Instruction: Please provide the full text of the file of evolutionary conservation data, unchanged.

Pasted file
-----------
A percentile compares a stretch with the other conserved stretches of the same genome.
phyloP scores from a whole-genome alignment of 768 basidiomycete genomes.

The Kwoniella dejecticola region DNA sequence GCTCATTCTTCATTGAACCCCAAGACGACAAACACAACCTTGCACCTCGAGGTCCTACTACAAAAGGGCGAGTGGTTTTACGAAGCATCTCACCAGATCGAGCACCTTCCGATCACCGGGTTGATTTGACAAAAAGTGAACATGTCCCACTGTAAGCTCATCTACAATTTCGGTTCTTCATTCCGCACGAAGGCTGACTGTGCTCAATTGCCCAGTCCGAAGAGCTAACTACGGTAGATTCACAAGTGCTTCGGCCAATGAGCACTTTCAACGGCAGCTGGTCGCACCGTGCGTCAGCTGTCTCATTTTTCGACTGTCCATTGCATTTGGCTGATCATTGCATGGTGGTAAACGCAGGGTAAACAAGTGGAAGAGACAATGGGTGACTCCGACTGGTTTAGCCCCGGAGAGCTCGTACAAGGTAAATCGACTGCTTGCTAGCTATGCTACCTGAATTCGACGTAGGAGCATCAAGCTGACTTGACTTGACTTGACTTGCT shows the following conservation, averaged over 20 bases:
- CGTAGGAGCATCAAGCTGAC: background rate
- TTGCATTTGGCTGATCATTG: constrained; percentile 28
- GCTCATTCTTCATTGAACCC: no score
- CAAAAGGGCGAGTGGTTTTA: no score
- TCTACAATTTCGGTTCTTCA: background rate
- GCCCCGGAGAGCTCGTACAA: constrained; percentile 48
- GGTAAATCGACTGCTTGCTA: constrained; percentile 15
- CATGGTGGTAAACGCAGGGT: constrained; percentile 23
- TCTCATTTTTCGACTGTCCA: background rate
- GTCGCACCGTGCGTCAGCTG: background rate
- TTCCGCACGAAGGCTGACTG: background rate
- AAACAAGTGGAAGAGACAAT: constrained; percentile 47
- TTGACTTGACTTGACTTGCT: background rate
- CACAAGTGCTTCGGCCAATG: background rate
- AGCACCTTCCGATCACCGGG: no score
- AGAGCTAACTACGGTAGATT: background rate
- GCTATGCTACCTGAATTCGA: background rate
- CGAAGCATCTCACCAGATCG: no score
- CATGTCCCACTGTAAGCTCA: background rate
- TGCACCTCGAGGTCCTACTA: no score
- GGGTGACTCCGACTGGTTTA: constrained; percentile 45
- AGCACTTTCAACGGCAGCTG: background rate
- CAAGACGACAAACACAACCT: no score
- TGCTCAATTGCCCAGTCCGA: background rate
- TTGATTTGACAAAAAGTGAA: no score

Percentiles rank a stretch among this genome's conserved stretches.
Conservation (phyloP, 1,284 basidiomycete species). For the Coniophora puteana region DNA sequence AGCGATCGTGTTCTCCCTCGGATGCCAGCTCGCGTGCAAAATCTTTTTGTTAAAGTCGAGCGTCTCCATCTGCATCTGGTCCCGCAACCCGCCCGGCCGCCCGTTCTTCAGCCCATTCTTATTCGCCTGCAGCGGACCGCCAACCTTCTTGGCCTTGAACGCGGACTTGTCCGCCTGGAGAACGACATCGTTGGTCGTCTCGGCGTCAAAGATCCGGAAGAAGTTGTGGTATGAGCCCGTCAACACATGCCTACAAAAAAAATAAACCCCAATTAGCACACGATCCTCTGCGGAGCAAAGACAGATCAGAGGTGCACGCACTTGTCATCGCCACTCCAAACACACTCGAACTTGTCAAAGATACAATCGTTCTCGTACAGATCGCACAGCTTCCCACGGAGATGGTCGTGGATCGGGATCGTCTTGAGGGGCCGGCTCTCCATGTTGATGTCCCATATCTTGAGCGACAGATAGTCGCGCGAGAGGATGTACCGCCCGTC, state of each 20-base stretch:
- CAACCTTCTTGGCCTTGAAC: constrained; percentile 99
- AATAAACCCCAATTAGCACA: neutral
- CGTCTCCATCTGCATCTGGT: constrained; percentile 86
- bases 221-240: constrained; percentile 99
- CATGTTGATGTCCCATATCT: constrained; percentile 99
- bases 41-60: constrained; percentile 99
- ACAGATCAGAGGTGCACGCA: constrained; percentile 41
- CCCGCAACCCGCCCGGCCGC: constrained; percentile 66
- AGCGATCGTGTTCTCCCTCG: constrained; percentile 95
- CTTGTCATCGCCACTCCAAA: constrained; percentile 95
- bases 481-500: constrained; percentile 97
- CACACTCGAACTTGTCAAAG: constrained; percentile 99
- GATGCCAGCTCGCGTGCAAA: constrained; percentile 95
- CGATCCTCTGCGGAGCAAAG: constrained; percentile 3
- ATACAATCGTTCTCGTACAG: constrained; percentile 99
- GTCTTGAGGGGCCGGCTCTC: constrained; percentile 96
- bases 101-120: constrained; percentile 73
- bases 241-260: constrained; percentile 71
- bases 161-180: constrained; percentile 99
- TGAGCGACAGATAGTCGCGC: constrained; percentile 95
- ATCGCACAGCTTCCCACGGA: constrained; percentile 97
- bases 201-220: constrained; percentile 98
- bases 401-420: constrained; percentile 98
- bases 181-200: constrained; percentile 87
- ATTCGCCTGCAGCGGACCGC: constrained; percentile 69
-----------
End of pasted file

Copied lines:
A percentile compares a stretch with the other conserved stretches of the same genome.
phyloP scores from a whole-genome alignment of 768 basidiomycete genomes.

The Kwoniella dejecticola region DNA sequence GCTCATTCTTCATTGAACCCCAAGACGACAAACACAACCTTGCACCTCGAGGTCCTACTACAAAAGGGCGAGTGGTTTTACGAAGCATCTCACCAGATCGAGCACCTTCCGATCACCGGGTTGATTTGACAAAAAGTGAACATGTCCCACTGTAAGCTCATCTACAATTTCGGTTCTTCATTCCGCACGAAGGCTGACTGTGCTCAATTGCCCAGTCCGAAGAGCTAACTACGGTAGATTCACAAGTGCTTCGGCCAATGAGCACTTTCAACGGCAGCTGGTCGCACCGTGCGTCAGCTGTCTCATTTTTCGACTGTCCATTGCATTTGGCTGATCATTGCATGGTGGTAAACGCAGGGTAAACAAGTGGAAGAGACAATGGGTGACTCCGACTGGTTTAGCCCCGGAGAGCTCGTACAAGGTAAATCGACTGCTTGCTAGCTATGCTACCTGAATTCGACGTAGGAGCATCAAGCTGACTTGACTTGACTTGACTTGCT shows the following conservation, averaged over 20 bases:
- CGTAGGAGCATCAAGCTGAC: background rate
- TTGCATTTGGCTGATCATTG: constrained; percentile 28
- GCTCATTCTTCATTGAACCC: no score
- CAAAAGGGCGAGTGGTTTTA: no score
- TCTACAATTTCGGTTCTTCA: background rate
- GCCCCGGAGAGCTCGTACAA: constrained; percentile 48
- GGTAAATCGACTGCTTGCTA: constrained; percentile 15
- CATGGTGGTAAACGCAGGGT: constrained; percentile 23
- TCTCATTTTTCGACTGTCCA: background rate
- GTCGCACCGTGCGTCAGCTG: background rate
- TTCCGCACGAAGGCTGACTG: background rate
- AAACAAGTGGAAGAGACAAT: constrained; percentile 47
- TTGACTTGACTTGACTTGCT: background rate
- CACAAGTGCTTCGGCCAATG: background rate
- AGCACCTTCCGATCACCGGG: no score
- AGAGCTAACTACGGTAGATT: background rate
- GCTATGCTACCTGAATTCGA: background rate
- CGAAGCATCTCACCAGATCG: no score
- CATGTCCCACTGTAAGCTCA: background rate
- TGCACCTCGAGGTCCTACTA: no score
- GGGTGACTCCGACTGGTTTA: constrained; percentile 45
- AGCACTTTCAACGGCAGCTG: background rate
- CAAGACGACAAACACAACCT: no score
- TGCTCAATTGCCCAGTCCGA: background rate
- TTGATTTGACAAAAAGTGAA: no score

Percentiles rank a stretch among this genome's conserved stretches.
Conservation (phyloP, 1,284 basidiomycete species). For the Coniophora puteana region DNA sequence AGCGATCGTGTTCTCCCTCGGATGCCAGCTCGCGTGCAAAATCTTTTTGTTAAAGTCGAGCGTCTCCATCTGCATCTGGTCCCGCAACCCGCCCGGCCGCCCGTTCTTCAGCCCATTCTTATTCGCCTGCAGCGGACCGCCAACCTTCTTGGCCTTGAACGCGGACTTGTCCGCCTGGAGAACGACATCGTTGGTCGTCTCGGCGTCAAAGATCCGGAAGAAGTTGTGGTATGAGCCCGTCAACACATGCCTACAAAAAAAATAAACCCCAATTAGCACACGATCCTCTGCGGAGCAAAGACAGATCAGAGGTGCACGCACTTGTCATCGCCACTCCAAACACACTCGAACTTGTCAAAGATACAATCGTTCTCGTACAGATCGCACAGCTTCCCACGGAGATGGTCGTGGATCGGGATCGTCTTGAGGGGCCGGCTCTCCATGTTGATGTCCCATATCTTGAGCGACAGATAGTCGCGCGAGAGGATGTACCGCCCGTC, state of each 20-base stretch:
- CAACCTTCTTGGCCTTGAAC: constrained; percentile 99
- AATAAACCCCAATTAGCACA: neutral
- CGTCTCCATCTGCATCTGGT: constrained; percentile 86
- bases 221-240: constrained; percentile 99
- CATGTTGATGTCCCATATCT: constrained; percentile 99
- bases 41-60: constrained; percentile 99
- ACAGATCAGAGGTGCACGCA: constrained; percentile 41
- CCCGCAACCCGCCCGGCCGC: constrained; percentile 66
- AGCGATCGTGTTCTCCCTCG: constrained; percentile 95
- CTTGTCATCGCCACTCCAAA: constrained; percentile 95
- bases 481-500: constrained; percentile 97
- CACACTCGAACTTGTCAAAG: constrained; percentile 99
- GATGCCAGCTCGCGTGCAAA: constrained; percentile 95
- CGATCCTCTGCGGAGCAAAG: constrained; percentile 3
- ATACAATCGTTCTCGTACAG: constrained; percentile 99
- GTCTTGAGGGGCCGGCTCTC: constrained; percentile 96
- bases 101-120: constrained; percentile 73
- bases 241-260: constrained; percentile 71
- bases 161-180: constrained; percentile 99
- TGAGCGACAGATAGTCGCGC: constrained; percentile 95
- ATCGCACAGCTTCCCACGGA: constrained; percentile 97
- bases 201-220: constrained; percentile 98
- bases 401-420: constrained; percentile 98
- bases 181-200: constrained; percentile 87
- ATTCGCCTGCAGCGGACCGC: constrained; percentile 69